I first heard the tapes on an early episode of This American Life, back when it was still called Your Radio Playhouse. They were recorded in San Francisco in the late 1980s, when two guys from Wisconsin named Eddie and Mitch moved in to an apartment building whose horrifying pink coloration prompted them to nickname it "The Pepto-Bismol Palace." The building was, they say now, "made out of snot and cardboard," and the paper-thin walls meant that the new residents were privy to every angry, profane, drunken argument between neighbors Peter and Raymond. Out of a mixture of frustration and fascination, they started taping those fights and altercations. They started sharing them with friends. Those friends started sharing them with their friends, and a pre-digital, pre-Internet viral phenomenon was born.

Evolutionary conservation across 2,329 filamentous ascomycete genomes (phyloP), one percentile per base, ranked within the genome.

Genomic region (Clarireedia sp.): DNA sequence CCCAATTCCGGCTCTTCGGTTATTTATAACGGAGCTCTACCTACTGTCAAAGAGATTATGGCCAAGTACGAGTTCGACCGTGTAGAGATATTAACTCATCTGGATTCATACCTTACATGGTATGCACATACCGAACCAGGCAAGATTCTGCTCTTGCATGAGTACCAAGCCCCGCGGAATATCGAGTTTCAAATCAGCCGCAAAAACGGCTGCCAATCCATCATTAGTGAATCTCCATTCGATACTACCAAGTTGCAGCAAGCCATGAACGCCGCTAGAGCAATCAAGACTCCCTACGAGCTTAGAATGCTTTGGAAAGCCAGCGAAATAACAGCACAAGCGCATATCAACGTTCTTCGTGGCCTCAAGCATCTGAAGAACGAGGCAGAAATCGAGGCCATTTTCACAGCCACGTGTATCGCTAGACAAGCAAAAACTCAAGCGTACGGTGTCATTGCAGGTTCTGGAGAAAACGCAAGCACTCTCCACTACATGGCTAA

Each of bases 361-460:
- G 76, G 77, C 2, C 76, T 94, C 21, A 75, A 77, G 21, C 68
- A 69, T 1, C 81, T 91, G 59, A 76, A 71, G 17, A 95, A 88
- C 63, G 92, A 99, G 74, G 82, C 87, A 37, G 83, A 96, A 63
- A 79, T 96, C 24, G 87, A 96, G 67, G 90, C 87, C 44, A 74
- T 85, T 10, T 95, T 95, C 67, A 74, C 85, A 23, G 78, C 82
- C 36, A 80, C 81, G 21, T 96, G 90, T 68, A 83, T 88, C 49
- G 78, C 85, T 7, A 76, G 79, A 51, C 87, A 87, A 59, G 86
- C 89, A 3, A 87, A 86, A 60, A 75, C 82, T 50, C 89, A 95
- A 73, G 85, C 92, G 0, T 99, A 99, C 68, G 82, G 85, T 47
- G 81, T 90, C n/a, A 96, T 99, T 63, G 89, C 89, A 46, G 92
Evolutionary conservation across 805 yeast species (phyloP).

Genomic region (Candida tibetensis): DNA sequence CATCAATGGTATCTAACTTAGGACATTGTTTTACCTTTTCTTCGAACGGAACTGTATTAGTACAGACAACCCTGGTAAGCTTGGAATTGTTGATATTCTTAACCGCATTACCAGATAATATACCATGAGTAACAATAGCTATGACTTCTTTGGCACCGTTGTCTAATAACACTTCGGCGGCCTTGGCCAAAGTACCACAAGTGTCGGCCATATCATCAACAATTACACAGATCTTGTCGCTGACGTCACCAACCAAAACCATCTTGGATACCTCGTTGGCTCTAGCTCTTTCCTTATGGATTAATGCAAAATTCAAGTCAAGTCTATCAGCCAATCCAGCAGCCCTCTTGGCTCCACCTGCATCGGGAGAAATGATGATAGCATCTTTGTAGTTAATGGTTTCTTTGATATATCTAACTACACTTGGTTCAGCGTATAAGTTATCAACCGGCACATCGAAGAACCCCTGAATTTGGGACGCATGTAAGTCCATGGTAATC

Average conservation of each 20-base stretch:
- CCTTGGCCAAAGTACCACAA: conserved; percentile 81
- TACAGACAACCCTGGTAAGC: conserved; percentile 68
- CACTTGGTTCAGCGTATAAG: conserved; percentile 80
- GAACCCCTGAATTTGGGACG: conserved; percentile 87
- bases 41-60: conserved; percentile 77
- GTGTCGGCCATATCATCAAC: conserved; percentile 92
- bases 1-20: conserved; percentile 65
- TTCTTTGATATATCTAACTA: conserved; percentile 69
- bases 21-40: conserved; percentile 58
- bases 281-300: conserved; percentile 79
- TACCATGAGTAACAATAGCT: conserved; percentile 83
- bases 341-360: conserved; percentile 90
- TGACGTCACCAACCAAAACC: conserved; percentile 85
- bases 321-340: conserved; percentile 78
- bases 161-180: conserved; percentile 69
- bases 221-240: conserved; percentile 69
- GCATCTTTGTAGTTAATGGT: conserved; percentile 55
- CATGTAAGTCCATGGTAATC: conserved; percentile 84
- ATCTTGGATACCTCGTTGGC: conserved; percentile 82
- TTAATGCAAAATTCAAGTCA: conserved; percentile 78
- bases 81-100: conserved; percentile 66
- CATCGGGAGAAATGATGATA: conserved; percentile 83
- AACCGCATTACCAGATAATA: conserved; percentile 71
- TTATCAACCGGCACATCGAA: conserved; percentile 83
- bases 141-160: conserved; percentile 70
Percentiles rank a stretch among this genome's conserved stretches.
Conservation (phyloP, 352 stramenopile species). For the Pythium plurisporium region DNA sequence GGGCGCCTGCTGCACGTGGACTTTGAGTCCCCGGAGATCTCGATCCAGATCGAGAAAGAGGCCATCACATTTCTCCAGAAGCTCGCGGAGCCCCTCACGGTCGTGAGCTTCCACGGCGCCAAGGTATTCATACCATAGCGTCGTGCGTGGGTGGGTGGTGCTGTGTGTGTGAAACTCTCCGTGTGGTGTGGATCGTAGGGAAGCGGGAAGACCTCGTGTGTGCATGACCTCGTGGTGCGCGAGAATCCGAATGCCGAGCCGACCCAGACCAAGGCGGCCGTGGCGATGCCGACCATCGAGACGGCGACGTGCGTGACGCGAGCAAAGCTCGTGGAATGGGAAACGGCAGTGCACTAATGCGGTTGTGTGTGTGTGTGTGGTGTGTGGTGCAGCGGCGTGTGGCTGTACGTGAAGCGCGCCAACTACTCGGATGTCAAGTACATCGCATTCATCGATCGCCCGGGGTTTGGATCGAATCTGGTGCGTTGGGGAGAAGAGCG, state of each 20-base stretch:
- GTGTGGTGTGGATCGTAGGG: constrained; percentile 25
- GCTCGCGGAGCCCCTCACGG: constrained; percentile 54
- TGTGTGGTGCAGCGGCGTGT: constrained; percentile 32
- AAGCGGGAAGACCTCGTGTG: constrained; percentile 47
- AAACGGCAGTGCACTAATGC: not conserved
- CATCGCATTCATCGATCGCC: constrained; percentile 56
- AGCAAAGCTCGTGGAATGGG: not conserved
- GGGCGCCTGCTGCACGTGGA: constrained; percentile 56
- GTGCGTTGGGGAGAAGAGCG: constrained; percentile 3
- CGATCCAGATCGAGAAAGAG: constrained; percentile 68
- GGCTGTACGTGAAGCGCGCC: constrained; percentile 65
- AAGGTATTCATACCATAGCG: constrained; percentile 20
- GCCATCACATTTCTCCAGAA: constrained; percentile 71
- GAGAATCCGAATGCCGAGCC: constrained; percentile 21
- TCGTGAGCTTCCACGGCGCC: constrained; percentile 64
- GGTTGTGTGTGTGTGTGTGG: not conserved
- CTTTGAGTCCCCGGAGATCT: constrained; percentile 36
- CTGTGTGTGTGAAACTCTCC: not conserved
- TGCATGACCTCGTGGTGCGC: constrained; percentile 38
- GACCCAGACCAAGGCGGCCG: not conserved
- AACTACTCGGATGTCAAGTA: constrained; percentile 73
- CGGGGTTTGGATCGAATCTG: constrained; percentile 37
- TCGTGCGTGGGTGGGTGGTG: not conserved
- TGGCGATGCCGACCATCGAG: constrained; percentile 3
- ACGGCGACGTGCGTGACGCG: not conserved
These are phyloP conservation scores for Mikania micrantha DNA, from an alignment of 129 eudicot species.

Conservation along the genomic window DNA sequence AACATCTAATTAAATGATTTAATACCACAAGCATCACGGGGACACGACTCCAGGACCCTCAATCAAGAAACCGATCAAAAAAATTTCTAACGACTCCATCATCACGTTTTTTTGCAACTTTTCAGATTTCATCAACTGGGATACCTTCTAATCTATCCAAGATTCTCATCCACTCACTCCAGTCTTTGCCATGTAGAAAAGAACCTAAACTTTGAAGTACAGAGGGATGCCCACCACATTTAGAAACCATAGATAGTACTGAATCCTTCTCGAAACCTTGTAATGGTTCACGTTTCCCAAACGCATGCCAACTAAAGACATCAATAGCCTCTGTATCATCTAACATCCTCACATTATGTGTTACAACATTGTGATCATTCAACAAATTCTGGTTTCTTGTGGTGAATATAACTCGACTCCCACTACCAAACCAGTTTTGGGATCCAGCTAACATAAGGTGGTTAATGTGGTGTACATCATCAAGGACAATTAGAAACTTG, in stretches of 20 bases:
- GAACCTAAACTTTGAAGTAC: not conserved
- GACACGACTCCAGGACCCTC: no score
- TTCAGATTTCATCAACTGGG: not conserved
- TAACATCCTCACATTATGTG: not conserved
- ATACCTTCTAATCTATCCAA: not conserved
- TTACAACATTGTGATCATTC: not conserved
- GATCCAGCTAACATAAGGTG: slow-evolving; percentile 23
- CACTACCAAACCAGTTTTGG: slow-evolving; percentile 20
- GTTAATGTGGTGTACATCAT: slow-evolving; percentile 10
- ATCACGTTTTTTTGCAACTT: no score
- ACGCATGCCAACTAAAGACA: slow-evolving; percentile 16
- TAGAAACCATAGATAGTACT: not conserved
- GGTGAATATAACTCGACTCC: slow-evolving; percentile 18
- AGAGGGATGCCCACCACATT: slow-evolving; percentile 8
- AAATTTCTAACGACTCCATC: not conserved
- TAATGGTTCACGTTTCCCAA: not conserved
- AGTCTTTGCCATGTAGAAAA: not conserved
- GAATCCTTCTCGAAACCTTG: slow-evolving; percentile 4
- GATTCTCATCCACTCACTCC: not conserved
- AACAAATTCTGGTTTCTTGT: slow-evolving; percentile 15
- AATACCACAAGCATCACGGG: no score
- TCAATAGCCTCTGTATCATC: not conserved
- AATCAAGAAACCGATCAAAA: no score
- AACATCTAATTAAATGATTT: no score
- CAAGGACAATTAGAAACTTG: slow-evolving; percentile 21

The tangled tale of Pete and Ray and Mitch and Eddie is the basis of Shut Up Little Man: An Audio Misadventure, Matthew Bate's documentary examination of those tapes, and all that they wrought. By the time Mitch and Eddie left the "Pepto Palace," they'd accumulated some 14 hours of tape, and to this day, they're not all that sure how the recordings of their vodka-fueled neighbors spread across the country and permeated the subculture. But that they did, and that subculture responded; the tapes inspired comic book interpretations, puppet performances, music mixes, and a stage production, not to mention reams of mainstream press coverage.